At Rs 65 apiece, Madhu Kapur, wife of the late Ashok Kapur who cofounded Yes Bank with Rana Kapoor, collected Rs 161 crore for the 2.5 crore Yes Bank shares she sold on Wednesday. Kapur couldn’t have sold more than 25 percent of her holding as the RBI’s three-year lock-in for investors kicked in.
Even for that Rs 161 crore, the Kapurs should thank the RBI and the government, which managed to execute an unprecedented rescue to save the bank.
Shorn of the unprecedented kind of rescue, which involved half of the private banking industry in the country, including the largest lender, SBI, the value of those 2.5 crore shares would have reduced to a few crores. For a perspective, look at these numbers.
At the recent 52-week low of Rs 5.65 apiece, the 2.5 crore shareholding of Kapur would have fetched just Rs 14 crore. In a way, the Kapurs paid the price for holding the family silver for too long, and commitment intact even during the bad times.
Remember, had the Kapurs sold the same 2.5 crore shares at the Yes Bank’s all-time high of Rs 393.85 apiece on August 20, 2018, they would have fetched them nearly Rs 980 crore. But money alone would not do justice to the intertwined saga of the Kapurs and Yes Bank.
“This is (just) the economic value. I think the struggle is much more,” said Shagun Gogia, daughter of Madhu Kapur, to Moneycontrol. The transaction brought down Madhu Kapur’s shareholding in the bank to 5.9 percent from 6.87 percent earlier.
The irony is striking. Rana Kapoor called his holding in the bank ‘diamonds forever’ only to sell it later while Ashok Kapur’s family held on until the last moment. The Kapurs sold part of their shareholding only after the ownership changed hands at the end of a dramatic rescue deal. Compared with what the shares would have fetched during the giddy periods of Yes Bank, the Kapurs were forced to sell their remaining shares at a throwaway price.
A nasty power battle
The share sale sums up the rollercoaster ride of the Kapur family. The Yes Bank co-founder, who set up the bank with Rana Kapoor, was killed in the 2008 Mumbai terrorist attack.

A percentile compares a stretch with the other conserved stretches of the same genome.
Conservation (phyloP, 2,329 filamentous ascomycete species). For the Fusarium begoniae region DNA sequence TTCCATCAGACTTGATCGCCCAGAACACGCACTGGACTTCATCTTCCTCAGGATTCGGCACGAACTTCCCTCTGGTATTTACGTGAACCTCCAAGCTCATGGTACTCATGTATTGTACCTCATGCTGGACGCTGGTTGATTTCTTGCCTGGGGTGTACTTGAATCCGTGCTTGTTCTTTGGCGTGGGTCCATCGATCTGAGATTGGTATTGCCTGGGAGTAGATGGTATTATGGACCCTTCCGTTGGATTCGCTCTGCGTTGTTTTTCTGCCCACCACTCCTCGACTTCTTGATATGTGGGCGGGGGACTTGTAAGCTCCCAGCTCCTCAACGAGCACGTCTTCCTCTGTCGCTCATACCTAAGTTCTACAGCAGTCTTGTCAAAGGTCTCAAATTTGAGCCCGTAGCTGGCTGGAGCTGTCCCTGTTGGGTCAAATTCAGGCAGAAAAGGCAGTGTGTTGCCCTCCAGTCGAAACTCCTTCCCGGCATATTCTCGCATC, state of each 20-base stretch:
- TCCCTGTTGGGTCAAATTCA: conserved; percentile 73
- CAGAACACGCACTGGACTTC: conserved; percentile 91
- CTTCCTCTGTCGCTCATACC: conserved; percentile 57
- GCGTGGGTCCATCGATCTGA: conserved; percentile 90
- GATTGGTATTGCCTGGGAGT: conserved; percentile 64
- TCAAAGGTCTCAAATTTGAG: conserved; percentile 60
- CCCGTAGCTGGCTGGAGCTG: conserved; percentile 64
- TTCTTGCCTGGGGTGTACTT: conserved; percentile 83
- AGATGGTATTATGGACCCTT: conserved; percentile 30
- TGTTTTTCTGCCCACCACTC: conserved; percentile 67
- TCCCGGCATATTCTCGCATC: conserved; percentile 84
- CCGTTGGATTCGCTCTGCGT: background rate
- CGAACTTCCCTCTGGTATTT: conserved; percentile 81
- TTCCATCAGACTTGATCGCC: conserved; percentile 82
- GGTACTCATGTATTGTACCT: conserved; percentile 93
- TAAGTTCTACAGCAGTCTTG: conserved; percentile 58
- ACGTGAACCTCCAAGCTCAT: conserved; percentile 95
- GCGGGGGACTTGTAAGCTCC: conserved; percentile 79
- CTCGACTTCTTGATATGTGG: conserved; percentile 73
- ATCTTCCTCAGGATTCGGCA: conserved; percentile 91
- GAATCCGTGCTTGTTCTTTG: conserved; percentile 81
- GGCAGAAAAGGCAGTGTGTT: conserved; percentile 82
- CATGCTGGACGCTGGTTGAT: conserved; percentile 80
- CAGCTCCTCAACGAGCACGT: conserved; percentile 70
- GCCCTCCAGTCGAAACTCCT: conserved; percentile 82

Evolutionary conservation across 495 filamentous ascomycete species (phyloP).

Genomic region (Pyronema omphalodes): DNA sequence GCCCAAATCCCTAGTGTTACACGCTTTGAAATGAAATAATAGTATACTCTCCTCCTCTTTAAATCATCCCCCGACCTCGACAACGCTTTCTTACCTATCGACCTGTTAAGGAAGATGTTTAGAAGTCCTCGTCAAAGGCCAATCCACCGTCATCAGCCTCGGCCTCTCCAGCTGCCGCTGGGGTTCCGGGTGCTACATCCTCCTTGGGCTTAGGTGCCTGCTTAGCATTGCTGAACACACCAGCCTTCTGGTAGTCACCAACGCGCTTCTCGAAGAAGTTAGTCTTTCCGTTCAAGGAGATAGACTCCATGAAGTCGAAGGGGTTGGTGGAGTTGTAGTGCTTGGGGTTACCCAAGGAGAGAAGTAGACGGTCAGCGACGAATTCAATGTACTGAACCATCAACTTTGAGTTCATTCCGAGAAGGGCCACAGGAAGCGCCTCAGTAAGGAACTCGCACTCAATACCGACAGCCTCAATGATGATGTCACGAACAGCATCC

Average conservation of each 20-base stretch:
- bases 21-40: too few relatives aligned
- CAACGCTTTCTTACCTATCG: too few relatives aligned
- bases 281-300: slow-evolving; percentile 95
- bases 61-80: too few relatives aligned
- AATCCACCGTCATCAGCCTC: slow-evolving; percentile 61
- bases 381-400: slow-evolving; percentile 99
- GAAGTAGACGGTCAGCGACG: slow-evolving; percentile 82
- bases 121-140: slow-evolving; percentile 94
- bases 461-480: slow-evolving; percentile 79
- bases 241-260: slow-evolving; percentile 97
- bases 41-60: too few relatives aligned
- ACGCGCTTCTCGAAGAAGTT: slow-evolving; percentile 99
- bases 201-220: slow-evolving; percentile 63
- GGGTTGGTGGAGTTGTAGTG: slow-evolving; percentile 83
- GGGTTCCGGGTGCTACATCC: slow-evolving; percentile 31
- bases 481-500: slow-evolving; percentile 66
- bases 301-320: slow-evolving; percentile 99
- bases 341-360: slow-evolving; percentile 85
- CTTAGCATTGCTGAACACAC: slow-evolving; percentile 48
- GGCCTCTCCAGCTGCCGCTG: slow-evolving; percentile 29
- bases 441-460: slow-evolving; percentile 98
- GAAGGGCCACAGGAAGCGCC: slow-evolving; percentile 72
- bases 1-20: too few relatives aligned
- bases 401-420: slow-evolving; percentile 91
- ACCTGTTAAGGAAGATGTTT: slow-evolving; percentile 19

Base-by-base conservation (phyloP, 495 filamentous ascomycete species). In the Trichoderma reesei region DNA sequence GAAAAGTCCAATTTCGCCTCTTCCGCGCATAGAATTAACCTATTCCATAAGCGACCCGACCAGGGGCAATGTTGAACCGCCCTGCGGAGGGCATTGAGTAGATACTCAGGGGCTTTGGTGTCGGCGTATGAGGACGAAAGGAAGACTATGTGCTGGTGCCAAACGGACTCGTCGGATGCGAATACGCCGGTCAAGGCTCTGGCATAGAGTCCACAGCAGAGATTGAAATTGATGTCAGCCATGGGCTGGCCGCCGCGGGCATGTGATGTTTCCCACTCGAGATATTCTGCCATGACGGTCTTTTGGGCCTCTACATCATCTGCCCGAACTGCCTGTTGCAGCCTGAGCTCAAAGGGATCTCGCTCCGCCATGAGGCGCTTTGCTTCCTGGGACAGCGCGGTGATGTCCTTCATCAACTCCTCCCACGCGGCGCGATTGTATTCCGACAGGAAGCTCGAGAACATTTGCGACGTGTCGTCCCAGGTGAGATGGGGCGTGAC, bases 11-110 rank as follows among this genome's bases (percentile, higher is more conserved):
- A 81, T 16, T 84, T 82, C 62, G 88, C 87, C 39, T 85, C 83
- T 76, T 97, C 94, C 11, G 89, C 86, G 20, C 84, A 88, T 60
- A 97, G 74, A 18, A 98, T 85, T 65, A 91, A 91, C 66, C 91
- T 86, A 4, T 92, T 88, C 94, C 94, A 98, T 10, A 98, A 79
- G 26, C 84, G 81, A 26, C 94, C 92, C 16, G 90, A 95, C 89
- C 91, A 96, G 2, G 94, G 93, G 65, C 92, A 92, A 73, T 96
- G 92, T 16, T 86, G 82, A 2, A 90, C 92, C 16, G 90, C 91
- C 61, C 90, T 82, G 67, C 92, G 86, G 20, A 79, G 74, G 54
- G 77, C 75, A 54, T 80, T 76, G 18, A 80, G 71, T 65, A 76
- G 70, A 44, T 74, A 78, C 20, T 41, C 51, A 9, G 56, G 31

During the 16 years of Yes Bank’s journey from inception until its collapse, Ashok Kapur’s family has had a strained relationship with Rana Kapoor, the former CEO and MD of the private lender. Not long after Kapur’s death, the relations between the Kapoors and Kapurs turned sour. The trust Kapur family had on Rana Kapoor vanished.
Matters came to a head when Rana Kapoor refused to give a board seat to Shagun Gogia in Yes Bank, the daughter of Ashok Kapur and Madhu Kapur (sister of Rana Kapoor’s wife, Bindu Kapoor). Since 2013, Madhu Kapur, who inherited the promoter holding from husband Ashok Kapur, has been fighting a legal battle for the joint nomination right and a board seat for her daughter, Shagun.
Kapoor disagreed. He said Shagun didn’t have the necessary board experience. This tug of war continued for several years.
Finally, in April 2019, the two promoters — the Kapurs and Kapoor — buried the hatchet and appointed Shagun on the board of Yes Bank.
Kapoor’s conflict with co-founders didn’t begin with Ashok Kapur’s family. In 2003-04, when Yes Bank got its banking licence, pooling in the money they secured from their holdings in their earlier venture, Rana Kapoor and Ashok Kapur ousted their one-time partner Harkirat Singh. Kapur could not have known that his family would meet a similar fate years later.
Fast forward a few years. What a difference a few years make.
The dream run of Yes bank ended and it needed a government bailout to stay afloat. Half of Indian banking industry owns the company. And the noose is tightening on Rana Kapoor and his family for allegedly engaging in financial fraud and quid-pro-quo deals.
Poetic justice for Ashok Kapur’s family and Harkirat Singh?